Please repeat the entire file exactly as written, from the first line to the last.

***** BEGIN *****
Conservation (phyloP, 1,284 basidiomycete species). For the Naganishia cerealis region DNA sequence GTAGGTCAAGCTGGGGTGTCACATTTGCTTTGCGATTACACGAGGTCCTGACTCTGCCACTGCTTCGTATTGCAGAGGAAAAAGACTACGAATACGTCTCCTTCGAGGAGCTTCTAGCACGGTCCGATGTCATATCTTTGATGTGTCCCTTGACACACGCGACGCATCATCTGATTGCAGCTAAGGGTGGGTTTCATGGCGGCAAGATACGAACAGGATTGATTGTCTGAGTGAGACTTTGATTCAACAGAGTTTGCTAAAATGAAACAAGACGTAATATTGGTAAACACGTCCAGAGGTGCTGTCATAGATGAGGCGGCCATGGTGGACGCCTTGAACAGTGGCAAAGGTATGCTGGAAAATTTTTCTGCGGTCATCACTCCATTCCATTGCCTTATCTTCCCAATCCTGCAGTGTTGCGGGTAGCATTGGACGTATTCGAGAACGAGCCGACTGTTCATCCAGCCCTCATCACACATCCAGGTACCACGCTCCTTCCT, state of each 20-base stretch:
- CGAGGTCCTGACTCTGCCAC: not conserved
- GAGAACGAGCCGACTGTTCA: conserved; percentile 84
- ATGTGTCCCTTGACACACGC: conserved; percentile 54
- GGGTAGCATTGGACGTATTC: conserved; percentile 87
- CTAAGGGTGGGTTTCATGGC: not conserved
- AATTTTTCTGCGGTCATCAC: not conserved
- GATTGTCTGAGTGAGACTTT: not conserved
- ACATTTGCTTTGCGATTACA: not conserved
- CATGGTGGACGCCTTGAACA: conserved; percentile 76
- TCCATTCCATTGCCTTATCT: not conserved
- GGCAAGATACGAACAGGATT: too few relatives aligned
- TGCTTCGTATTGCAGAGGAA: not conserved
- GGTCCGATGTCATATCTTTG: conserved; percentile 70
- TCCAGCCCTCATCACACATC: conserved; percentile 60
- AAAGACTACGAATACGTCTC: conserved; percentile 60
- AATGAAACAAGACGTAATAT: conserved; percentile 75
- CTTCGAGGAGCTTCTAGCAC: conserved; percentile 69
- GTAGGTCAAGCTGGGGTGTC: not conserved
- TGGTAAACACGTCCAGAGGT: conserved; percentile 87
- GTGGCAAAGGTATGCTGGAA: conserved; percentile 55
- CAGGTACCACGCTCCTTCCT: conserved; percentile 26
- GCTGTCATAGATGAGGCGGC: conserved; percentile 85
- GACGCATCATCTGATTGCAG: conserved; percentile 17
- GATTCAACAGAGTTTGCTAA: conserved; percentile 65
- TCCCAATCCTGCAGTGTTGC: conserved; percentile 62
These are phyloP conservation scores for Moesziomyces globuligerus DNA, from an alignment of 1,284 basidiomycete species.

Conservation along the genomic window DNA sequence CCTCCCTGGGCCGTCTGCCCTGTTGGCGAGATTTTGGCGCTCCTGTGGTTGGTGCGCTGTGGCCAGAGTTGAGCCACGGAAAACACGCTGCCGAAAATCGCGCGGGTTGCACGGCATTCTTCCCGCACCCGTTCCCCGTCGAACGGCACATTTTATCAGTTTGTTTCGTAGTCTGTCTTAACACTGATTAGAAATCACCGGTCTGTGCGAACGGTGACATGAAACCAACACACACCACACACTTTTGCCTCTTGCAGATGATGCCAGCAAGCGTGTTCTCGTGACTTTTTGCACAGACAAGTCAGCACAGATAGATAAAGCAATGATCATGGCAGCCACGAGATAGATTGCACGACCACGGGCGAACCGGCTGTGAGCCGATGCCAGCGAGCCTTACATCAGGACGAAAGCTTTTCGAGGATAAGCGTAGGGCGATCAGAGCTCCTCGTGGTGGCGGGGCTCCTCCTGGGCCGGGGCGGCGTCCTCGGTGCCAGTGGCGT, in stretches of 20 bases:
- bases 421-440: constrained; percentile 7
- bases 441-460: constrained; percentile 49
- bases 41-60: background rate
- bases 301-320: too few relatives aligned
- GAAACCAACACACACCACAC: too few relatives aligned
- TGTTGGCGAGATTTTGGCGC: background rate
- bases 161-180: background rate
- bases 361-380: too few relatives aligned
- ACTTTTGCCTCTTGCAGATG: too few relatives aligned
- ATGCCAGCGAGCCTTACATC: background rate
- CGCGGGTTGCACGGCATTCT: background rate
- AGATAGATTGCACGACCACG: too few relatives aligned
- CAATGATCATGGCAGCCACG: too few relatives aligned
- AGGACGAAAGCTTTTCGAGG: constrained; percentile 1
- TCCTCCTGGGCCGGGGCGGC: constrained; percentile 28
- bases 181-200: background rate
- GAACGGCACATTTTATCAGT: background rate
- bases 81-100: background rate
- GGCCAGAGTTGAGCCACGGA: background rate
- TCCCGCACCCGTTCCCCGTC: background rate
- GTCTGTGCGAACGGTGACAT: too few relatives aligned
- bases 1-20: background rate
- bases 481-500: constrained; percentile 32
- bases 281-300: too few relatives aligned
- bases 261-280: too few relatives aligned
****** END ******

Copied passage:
Conservation (phyloP, 1,284 basidiomycete species). For the Naganishia cerealis region DNA sequence GTAGGTCAAGCTGGGGTGTCACATTTGCTTTGCGATTACACGAGGTCCTGACTCTGCCACTGCTTCGTATTGCAGAGGAAAAAGACTACGAATACGTCTCCTTCGAGGAGCTTCTAGCACGGTCCGATGTCATATCTTTGATGTGTCCCTTGACACACGCGACGCATCATCTGATTGCAGCTAAGGGTGGGTTTCATGGCGGCAAGATACGAACAGGATTGATTGTCTGAGTGAGACTTTGATTCAACAGAGTTTGCTAAAATGAAACAAGACGTAATATTGGTAAACACGTCCAGAGGTGCTGTCATAGATGAGGCGGCCATGGTGGACGCCTTGAACAGTGGCAAAGGTATGCTGGAAAATTTTTCTGCGGTCATCACTCCATTCCATTGCCTTATCTTCCCAATCCTGCAGTGTTGCGGGTAGCATTGGACGTATTCGAGAACGAGCCGACTGTTCATCCAGCCCTCATCACACATCCAGGTACCACGCTCCTTCCT, state of each 20-base stretch:
- CGAGGTCCTGACTCTGCCAC: not conserved
- GAGAACGAGCCGACTGTTCA: conserved; percentile 84
- ATGTGTCCCTTGACACACGC: conserved; percentile 54
- GGGTAGCATTGGACGTATTC: conserved; percentile 87
- CTAAGGGTGGGTTTCATGGC: not conserved
- AATTTTTCTGCGGTCATCAC: not conserved
- GATTGTCTGAGTGAGACTTT: not conserved
- ACATTTGCTTTGCGATTACA: not conserved
- CATGGTGGACGCCTTGAACA: conserved; percentile 76
- TCCATTCCATTGCCTTATCT: not conserved
- GGCAAGATACGAACAGGATT: too few relatives aligned
- TGCTTCGTATTGCAGAGGAA: not conserved
- GGTCCGATGTCATATCTTTG: conserved; percentile 70
- TCCAGCCCTCATCACACATC: conserved; percentile 60
- AAAGACTACGAATACGTCTC: conserved; percentile 60
- AATGAAACAAGACGTAATAT: conserved; percentile 75
- CTTCGAGGAGCTTCTAGCAC: conserved; percentile 69
- GTAGGTCAAGCTGGGGTGTC: not conserved
- TGGTAAACACGTCCAGAGGT: conserved; percentile 87
- GTGGCAAAGGTATGCTGGAA: conserved; percentile 55
- CAGGTACCACGCTCCTTCCT: conserved; percentile 26
- GCTGTCATAGATGAGGCGGC: conserved; percentile 85
- GACGCATCATCTGATTGCAG: conserved; percentile 17
- GATTCAACAGAGTTTGCTAA: conserved; percentile 65
- TCCCAATCCTGCAGTGTTGC: conserved; percentile 62
These are phyloP conservation scores for Moesziomyces globuligerus DNA, from an alignment of 1,284 basidiomycete species.

Conservation along the genomic window DNA sequence CCTCCCTGGGCCGTCTGCCCTGTTGGCGAGATTTTGGCGCTCCTGTGGTTGGTGCGCTGTGGCCAGAGTTGAGCCACGGAAAACACGCTGCCGAAAATCGCGCGGGTTGCACGGCATTCTTCCCGCACCCGTTCCCCGTCGAACGGCACATTTTATCAGTTTGTTTCGTAGTCTGTCTTAACACTGATTAGAAATCACCGGTCTGTGCGAACGGTGACATGAAACCAACACACACCACACACTTTTGCCTCTTGCAGATGATGCCAGCAAGCGTGTTCTCGTGACTTTTTGCACAGACAAGTCAGCACAGATAGATAAAGCAATGATCATGGCAGCCACGAGATAGATTGCACGACCACGGGCGAACCGGCTGTGAGCCGATGCCAGCGAGCCTTACATCAGGACGAAAGCTTTTCGAGGATAAGCGTAGGGCGATCAGAGCTCCTCGTGGTGGCGGGGCTCCTCCTGGGCCGGGGCGGCGTCCTCGGTGCCAGTGGCGT, in stretches of 20 bases:
- bases 421-440: constrained; percentile 7
- bases 441-460: constrained; percentile 49
- bases 41-60: background rate
- bases 301-320: too few relatives aligned
- GAAACCAACACACACCACAC: too few relatives aligned
- TGTTGGCGAGATTTTGGCGC: background rate
- bases 161-180: background rate
- bases 361-380: too few relatives aligned
- ACTTTTGCCTCTTGCAGATG: too few relatives aligned
- ATGCCAGCGAGCCTTACATC: background rate
- CGCGGGTTGCACGGCATTCT: background rate
- AGATAGATTGCACGACCACG: too few relatives aligned
- CAATGATCATGGCAGCCACG: too few relatives aligned
- AGGACGAAAGCTTTTCGAGG: constrained; percentile 1
- TCCTCCTGGGCCGGGGCGGC: constrained; percentile 28
- bases 181-200: background rate
- GAACGGCACATTTTATCAGT: background rate
- bases 81-100: background rate
- GGCCAGAGTTGAGCCACGGA: background rate
- TCCCGCACCCGTTCCCCGTC: background rate
- GTCTGTGCGAACGGTGACAT: too few relatives aligned
- bases 1-20: background rate
- bases 481-500: constrained; percentile 32
- bases 281-300: too few relatives aligned
- bases 261-280: too few relatives aligned